Other than that though, in Thigpen’s world, not even the nasty rapists and murderers who inhabit Hell are willing to say anything remotely blue. While I understand Thigpen’s audience and publisher, and their need to keep it “clean,” I found it ridiculous and incessantly annoying that - while people were running around naked, getting graphically blasted by fire and radiation, getting hacked to pieces by horrific demons and torturers, NOT ONE OF THEM EVER SAID A SWEAR WORD.
I think the nastiest thing anyone was called was “bucko.” Even the demons kept it clean.
Were that the worst thing I could say about the novel, though, I think I could give it a glowing recommendation. After all, no swearing is a pretty minor nitpick, no matter how annoying it was.
And I WILL give it this limited praise: Even though the not-swearing thing was annoying, even though it distressed me to no end that Thigpen reveled in saying CUSS instead of CURSE or SWEAR (he’s a Southern writer, too, folks), and even though some passages were sophomoric and trite, the book entertained me. Occasionally, the scenery was inspired. For instance, the level of Hell for suicides was creepy and sad in perfect proportions.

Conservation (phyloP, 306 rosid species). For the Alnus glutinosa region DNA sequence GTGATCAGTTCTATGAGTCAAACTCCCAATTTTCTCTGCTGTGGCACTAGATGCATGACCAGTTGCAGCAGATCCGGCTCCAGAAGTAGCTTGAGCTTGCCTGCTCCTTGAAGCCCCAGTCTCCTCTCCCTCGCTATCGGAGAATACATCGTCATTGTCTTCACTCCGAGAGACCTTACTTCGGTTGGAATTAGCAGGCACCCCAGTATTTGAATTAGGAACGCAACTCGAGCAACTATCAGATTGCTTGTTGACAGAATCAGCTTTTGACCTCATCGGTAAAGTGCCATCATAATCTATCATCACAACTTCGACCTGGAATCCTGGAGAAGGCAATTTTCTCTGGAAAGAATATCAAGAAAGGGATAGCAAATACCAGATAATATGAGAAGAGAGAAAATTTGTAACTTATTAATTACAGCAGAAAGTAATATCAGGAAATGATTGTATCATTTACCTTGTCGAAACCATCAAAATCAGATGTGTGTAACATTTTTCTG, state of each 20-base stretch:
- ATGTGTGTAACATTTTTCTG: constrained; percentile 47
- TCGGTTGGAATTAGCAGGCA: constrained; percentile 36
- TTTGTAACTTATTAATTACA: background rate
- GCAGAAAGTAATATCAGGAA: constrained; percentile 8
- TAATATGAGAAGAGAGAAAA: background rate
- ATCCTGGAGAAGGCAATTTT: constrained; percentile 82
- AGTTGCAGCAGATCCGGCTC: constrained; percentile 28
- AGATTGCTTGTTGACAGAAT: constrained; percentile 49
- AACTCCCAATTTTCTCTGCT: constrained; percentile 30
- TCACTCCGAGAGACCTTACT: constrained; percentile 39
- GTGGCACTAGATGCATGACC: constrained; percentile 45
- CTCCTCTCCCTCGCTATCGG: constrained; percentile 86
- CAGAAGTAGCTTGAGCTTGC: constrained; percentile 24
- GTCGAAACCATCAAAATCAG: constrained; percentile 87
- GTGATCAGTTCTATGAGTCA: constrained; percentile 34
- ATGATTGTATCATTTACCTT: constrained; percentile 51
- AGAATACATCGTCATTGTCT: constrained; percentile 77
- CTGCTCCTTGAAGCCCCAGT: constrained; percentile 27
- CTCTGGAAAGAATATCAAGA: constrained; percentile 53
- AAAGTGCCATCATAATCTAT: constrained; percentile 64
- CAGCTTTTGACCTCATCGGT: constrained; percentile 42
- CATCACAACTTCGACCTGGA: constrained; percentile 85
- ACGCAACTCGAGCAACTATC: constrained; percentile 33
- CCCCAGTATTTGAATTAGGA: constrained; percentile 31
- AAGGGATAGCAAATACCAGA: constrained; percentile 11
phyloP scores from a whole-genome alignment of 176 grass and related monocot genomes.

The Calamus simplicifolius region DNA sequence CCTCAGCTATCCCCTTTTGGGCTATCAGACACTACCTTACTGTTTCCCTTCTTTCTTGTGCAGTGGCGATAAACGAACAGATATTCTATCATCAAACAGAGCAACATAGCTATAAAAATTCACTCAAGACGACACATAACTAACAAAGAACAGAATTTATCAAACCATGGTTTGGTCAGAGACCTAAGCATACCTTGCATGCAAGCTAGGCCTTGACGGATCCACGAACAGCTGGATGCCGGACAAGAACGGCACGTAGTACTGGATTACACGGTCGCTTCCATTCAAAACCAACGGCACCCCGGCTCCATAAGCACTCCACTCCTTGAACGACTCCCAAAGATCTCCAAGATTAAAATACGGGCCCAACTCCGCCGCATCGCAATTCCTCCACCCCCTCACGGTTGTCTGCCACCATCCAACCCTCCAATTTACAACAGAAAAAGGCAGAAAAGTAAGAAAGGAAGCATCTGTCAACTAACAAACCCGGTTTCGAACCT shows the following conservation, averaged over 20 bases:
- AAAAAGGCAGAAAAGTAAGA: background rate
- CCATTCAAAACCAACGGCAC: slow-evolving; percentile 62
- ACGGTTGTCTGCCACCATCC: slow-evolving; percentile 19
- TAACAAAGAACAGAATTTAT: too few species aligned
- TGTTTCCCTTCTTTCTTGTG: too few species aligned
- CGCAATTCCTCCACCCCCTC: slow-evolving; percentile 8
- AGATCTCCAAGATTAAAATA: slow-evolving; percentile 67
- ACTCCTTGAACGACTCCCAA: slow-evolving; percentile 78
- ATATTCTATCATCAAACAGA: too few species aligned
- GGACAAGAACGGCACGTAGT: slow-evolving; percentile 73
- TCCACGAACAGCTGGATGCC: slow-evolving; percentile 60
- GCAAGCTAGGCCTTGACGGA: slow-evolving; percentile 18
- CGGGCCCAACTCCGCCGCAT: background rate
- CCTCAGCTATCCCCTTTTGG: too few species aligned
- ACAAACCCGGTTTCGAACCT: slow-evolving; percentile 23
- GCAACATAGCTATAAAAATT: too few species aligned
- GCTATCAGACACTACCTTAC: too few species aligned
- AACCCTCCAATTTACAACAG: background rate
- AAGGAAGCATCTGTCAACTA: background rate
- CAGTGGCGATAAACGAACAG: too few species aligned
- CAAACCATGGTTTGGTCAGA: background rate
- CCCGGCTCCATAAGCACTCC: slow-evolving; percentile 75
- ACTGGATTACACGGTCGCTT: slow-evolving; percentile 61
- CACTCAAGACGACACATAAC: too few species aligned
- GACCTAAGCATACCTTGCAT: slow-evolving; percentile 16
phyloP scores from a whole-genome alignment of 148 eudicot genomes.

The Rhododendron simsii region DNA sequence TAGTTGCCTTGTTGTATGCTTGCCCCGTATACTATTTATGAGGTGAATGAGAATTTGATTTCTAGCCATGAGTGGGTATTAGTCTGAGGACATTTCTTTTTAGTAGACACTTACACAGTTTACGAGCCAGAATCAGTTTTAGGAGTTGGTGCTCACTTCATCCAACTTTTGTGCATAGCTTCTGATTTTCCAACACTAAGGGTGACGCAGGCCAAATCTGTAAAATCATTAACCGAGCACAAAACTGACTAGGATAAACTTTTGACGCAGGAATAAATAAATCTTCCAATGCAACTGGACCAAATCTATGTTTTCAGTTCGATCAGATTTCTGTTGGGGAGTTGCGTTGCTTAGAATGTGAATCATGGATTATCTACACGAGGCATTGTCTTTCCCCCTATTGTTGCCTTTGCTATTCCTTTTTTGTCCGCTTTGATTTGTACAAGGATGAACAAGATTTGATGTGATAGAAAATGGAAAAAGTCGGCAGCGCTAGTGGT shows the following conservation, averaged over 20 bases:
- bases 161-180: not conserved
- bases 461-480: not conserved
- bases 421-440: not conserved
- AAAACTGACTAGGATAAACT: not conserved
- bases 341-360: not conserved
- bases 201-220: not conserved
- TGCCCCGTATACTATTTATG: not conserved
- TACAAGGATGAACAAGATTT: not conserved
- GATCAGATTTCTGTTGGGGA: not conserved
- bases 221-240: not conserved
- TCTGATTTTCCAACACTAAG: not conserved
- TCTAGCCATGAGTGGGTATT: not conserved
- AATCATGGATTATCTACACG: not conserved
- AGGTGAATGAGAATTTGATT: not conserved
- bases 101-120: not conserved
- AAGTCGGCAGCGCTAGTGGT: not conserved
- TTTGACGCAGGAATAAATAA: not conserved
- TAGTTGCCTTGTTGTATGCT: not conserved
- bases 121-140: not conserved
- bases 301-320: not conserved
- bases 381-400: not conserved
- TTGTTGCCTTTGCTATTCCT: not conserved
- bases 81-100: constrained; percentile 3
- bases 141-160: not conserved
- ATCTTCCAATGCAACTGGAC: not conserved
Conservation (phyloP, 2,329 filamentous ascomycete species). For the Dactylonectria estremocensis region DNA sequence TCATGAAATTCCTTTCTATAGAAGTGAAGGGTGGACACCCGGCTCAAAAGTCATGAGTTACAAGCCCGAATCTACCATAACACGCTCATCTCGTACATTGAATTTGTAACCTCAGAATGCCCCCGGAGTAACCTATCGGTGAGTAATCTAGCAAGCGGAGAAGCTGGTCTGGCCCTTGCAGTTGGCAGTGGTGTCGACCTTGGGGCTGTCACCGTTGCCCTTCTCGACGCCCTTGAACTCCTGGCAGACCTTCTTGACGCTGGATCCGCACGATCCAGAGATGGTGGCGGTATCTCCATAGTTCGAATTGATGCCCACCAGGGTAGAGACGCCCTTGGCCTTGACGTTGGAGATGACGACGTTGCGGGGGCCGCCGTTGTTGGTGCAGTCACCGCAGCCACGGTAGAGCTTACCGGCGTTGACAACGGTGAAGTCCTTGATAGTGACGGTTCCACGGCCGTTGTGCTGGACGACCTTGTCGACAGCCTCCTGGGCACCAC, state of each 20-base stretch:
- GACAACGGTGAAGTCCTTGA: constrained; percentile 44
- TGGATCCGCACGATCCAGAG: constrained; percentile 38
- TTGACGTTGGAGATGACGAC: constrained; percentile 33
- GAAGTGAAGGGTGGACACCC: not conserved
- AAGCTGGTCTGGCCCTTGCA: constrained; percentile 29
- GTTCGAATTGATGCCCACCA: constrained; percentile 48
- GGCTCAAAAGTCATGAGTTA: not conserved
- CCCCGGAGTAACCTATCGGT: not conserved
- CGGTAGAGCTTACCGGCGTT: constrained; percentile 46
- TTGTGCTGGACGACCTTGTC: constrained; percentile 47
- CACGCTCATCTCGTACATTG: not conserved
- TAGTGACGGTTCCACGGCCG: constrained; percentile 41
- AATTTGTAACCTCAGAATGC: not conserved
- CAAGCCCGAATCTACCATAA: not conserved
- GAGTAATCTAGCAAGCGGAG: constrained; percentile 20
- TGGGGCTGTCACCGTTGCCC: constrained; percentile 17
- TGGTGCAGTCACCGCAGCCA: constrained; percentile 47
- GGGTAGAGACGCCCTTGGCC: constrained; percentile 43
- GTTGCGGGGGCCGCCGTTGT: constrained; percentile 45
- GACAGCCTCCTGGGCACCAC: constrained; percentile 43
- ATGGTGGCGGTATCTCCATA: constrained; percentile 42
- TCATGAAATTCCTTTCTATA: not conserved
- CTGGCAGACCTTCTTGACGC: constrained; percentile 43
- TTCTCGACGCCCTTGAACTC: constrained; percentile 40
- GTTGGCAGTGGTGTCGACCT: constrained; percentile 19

This brings us, though, to the title of this post and my greatest criticism of Thigpen’s novel: in a book that could have been sooo interesting, and for Christian readers so inspirational, and for non-Christians so informational, Thigpen decided to dwell overly long on certain evangelical “hot topics” that would likely have stopped many people - those who don’t already believe as he does - from reading further.
Can you name two topics which evangelical or “devout” Christians tend to dwell on that turn people off - so much so that people who might otherwise be receptive to the POSSIBILITY of a divine “God” and an encompassing plan for the universe say, “Fuck that - you guys are a bunch of hateful-ass judgmental bitches,” and either dismiss or reject altogether the entire premise of Christianity or religion in general?